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Two centuries of evolution

October 17, 2004|by PAT SCHOOLEY

WALNUT HILL: This is the 153rd article in a series about the historical and architectural treasures of Washington County




Spickler Road runs north from U.S. 40 between Clear Spring and Conococheague Creek. After crossing Broadfording and Hicksville roads, houses are scattered intermittently among the fields and wooded lots that line the road along its length. Not far from the Pennsylvania border, Walnut Hill spans the road.

On the left, a modern concrete block workshop of moderate size sits close to the road. On the right stands a stone house, with its gable end facing the road. The North facade has five irregularly spaced bays, with a door in the central bay sheltered by a small shed-roofed porch held on chamfered posts. The south facade has three bays on the west, with a galleried porch under the main roof span sheltering the four eastern bays.

Landscape of stone and water


This house sits on a small piece of level ground created by stone retaining walls. These walls run beside the public roadway north of the house, curl around the east end of the house until they encounter a rock outcrop, and run from the road toward the east a few feet south of the driveway, sloping from a couple of feet high to almost a story's height at its eastern end. A walkway runs east along this wall from the road, where a millstone serves as a step. Stone steps interrupt the wall to carry traffic from the drive to the walk and the house. A ridge north of the house forms a long bluff of outcropped stone several yards high; it serves as a divider between the stone house and the one next door.

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Beyond the retaining walls, the yard slopes gently toward the east and then flattens. A spring that flows from Fairview Mountain west of Clear Spring gushes from a rock outcrop on the south side of the lawn and spills into a water trace filled with rainbow trout. A large, shallow, decorative pond with stone sides and bottom (the show pond) fills the middle of the yard, fed from a spring beneath the ridge to the north. Beyond it are four long, parallel rectangular runs, three filled and under sturdy wire tops that protect the fish from great blue herons and other predators.

Records in the Maryland Archives refer to this property as the Cushwa Rearing Station or Cushwa Springs, leased for much of the time by the state to rear trout fingerlings for stocking state waters in the fall. The state built this facility in about 1926 to take advantage of the natural springs that emerge in the lower yard to water the ponds. A 1931 reference in the Maryland Archives mentions a new pond 700 feet long, making it likely that some Depression-era works program might have been responsible for at least some of the construction. Richard E. and Mary Susan Cushwa owned the farm at that time. The show pond was used to exhibit large trout, and people who stopped to picnic would admire these fish. At one time an attempt was made to raise fish from roe, but it was not successful. Maryland continues to raise fish and to stock streams with them.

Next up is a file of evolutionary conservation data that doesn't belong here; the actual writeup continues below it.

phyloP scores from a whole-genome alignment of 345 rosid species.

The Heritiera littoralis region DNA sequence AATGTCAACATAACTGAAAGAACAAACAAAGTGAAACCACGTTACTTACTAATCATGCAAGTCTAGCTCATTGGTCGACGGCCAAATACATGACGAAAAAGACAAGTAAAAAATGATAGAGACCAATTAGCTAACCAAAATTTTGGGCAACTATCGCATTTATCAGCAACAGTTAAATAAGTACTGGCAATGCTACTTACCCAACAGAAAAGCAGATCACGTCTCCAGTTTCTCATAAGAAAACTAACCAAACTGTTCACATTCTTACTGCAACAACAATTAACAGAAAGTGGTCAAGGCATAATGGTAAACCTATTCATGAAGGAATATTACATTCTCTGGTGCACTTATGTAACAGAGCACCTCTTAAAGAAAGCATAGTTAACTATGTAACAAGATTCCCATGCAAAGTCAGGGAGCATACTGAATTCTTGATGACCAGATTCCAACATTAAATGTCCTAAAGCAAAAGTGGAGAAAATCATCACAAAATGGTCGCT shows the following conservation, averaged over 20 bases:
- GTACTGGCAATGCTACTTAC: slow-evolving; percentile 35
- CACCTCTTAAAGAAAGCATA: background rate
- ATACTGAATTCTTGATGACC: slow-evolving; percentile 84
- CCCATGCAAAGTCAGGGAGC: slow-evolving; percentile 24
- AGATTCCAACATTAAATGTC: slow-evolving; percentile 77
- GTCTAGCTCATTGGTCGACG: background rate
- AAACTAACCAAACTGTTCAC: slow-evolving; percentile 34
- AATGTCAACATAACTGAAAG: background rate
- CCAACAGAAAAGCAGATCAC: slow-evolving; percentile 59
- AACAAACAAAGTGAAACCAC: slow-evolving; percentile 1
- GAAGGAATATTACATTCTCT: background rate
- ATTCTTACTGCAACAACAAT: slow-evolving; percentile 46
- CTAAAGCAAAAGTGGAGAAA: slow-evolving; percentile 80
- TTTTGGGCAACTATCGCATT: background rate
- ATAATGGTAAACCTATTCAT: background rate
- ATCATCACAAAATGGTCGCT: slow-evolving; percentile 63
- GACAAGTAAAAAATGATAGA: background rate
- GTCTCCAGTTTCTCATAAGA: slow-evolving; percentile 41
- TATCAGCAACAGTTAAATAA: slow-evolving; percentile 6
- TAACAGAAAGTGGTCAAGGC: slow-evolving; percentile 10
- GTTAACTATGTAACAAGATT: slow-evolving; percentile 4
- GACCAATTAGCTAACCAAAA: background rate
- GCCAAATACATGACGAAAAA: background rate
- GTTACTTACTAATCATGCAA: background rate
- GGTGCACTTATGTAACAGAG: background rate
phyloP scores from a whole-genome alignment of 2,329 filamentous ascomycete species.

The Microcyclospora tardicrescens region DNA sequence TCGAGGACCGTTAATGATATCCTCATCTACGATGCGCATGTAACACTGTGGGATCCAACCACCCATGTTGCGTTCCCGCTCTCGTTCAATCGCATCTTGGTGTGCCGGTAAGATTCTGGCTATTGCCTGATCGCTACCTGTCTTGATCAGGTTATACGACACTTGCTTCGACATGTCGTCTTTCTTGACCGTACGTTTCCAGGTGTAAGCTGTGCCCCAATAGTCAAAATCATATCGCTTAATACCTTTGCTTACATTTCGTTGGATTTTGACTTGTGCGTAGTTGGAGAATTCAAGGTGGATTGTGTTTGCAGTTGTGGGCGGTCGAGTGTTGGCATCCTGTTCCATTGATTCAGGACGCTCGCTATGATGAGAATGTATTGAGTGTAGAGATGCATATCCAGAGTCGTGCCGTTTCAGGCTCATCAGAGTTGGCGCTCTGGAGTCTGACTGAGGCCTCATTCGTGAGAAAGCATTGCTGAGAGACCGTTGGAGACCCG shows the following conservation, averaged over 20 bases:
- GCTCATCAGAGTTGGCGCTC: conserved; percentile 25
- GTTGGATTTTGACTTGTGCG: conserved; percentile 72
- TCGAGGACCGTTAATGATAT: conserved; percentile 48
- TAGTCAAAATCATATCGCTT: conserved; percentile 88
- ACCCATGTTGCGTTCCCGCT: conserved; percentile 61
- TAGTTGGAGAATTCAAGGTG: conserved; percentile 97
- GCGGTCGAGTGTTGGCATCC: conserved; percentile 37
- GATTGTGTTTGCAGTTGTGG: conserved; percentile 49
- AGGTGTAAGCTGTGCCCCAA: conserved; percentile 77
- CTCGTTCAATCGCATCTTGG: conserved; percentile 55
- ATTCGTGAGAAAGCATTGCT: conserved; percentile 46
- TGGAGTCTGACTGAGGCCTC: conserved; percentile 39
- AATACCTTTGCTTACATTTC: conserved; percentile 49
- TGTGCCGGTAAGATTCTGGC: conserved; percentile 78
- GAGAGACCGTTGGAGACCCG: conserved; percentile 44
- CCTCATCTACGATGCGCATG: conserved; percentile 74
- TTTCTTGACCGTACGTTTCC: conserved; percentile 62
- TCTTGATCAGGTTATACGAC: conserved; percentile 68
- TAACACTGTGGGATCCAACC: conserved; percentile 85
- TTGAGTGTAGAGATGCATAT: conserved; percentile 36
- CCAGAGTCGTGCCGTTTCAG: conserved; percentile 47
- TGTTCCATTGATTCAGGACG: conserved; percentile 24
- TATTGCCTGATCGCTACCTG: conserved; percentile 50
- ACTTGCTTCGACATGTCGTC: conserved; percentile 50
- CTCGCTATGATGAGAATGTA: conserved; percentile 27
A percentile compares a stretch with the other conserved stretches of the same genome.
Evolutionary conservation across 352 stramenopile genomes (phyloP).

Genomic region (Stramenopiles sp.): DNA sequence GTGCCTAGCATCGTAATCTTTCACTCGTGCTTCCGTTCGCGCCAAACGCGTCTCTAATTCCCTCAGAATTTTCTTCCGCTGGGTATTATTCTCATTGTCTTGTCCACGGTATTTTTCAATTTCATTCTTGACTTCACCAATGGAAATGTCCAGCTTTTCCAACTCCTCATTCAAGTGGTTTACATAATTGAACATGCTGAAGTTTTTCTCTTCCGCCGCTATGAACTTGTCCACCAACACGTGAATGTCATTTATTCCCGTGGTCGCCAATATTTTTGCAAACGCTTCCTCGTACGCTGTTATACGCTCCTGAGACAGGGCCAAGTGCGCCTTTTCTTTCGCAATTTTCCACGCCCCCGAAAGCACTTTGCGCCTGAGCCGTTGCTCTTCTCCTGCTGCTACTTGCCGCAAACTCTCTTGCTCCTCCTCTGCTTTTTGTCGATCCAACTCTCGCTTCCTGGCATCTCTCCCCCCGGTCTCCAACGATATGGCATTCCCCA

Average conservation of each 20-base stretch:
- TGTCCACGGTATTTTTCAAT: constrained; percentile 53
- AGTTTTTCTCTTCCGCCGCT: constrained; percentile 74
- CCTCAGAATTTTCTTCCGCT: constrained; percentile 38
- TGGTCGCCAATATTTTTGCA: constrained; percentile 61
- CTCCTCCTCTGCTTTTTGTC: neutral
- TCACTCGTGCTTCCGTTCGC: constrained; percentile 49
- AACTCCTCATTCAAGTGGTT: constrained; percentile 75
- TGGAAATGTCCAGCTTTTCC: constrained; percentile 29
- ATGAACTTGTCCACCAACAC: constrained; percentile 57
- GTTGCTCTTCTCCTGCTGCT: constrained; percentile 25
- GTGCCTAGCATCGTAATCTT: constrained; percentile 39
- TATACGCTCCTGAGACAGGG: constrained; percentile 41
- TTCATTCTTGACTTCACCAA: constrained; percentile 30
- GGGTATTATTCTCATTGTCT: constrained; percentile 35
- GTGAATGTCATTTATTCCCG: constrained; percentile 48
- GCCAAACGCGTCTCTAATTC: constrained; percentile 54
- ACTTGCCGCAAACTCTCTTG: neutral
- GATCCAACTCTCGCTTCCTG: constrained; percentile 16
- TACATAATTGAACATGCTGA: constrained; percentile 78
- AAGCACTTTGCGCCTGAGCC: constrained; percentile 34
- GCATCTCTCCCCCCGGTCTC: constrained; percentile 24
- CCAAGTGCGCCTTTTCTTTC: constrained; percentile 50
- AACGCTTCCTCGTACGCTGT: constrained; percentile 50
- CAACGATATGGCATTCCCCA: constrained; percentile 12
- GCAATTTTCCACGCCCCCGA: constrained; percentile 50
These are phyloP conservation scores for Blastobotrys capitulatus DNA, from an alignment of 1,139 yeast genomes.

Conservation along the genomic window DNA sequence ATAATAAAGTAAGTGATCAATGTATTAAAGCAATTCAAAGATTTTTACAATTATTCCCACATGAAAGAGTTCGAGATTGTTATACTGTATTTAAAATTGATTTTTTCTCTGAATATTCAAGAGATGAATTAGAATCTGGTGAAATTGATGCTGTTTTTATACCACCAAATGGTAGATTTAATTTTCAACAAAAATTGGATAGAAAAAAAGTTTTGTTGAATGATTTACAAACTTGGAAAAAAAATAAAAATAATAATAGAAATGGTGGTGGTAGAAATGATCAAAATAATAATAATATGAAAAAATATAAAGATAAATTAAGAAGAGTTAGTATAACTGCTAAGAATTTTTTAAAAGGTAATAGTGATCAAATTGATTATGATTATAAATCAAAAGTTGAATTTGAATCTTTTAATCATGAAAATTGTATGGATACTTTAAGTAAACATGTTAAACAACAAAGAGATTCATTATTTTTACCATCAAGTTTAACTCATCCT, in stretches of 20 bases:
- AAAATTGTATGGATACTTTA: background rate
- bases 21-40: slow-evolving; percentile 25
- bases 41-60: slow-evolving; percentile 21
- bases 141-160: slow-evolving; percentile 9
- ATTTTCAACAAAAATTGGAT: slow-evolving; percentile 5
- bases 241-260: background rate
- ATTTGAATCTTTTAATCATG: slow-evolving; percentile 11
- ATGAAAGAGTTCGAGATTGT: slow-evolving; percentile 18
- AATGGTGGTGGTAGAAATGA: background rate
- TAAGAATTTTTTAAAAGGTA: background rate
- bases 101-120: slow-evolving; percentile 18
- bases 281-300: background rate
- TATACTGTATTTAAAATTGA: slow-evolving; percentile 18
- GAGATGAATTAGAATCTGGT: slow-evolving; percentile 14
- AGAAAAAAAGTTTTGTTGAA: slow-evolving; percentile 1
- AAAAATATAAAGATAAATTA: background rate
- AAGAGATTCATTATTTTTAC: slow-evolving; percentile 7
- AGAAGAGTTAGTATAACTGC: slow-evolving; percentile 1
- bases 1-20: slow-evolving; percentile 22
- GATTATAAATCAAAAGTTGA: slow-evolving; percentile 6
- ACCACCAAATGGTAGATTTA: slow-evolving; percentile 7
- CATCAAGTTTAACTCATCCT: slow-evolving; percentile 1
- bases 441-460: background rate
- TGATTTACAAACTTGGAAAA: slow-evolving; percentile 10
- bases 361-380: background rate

Following the Cushwas


In 1807, David Cushwa purchased 151.25 acres, part of a land patent called Bowles Establishment, from Eleanor and James Bowles for $4,500. Cushwa was born in Clear Spring District in 1777, son of John Cushwa who was born in Lancaster, Pa., to immigrant German parents. Capt. David Cushwa fought in the War of 1812 with the Maryland militia and was crippled by a fall from his horse while defending Baltimore in 1814. He returned home and lived in a large log house north of his parents. In 1820, he built the stone house, which he called Walnut Hill, and moved there with his wife, Ann Catherine (Resley), and their nine children.

David Cushwa built a comfortable house. The western half of the front block holds double parlors, each with a fireplace. The mantel and woodwork in the south parlor is fancier than that in the north parlor, with pyramidal panels below the mantelshelf and in the corner blocks of the window and door architraves. This woodwork appears to be from an 1850s upgrade to the house that included faux tiger and bird's-eye maple graining on the parlor doors and Carpenter locks on all the first-floor doors. The wall between the two parlors has been almost entirely removed to join the spaces.

East of the parlors, a hall spans the width of the building, with exterior doors opening at either end. A staircase ascends to the second level on the east side of this hall. The handrail is simple with round, tapered balusters and newel posts. A landing with a window stands at the top of this flight of stairs, and a short set of steps reverses direction and continues to the second floor. The staircase continues to the attic, crossing in front of the landing window as it rises.

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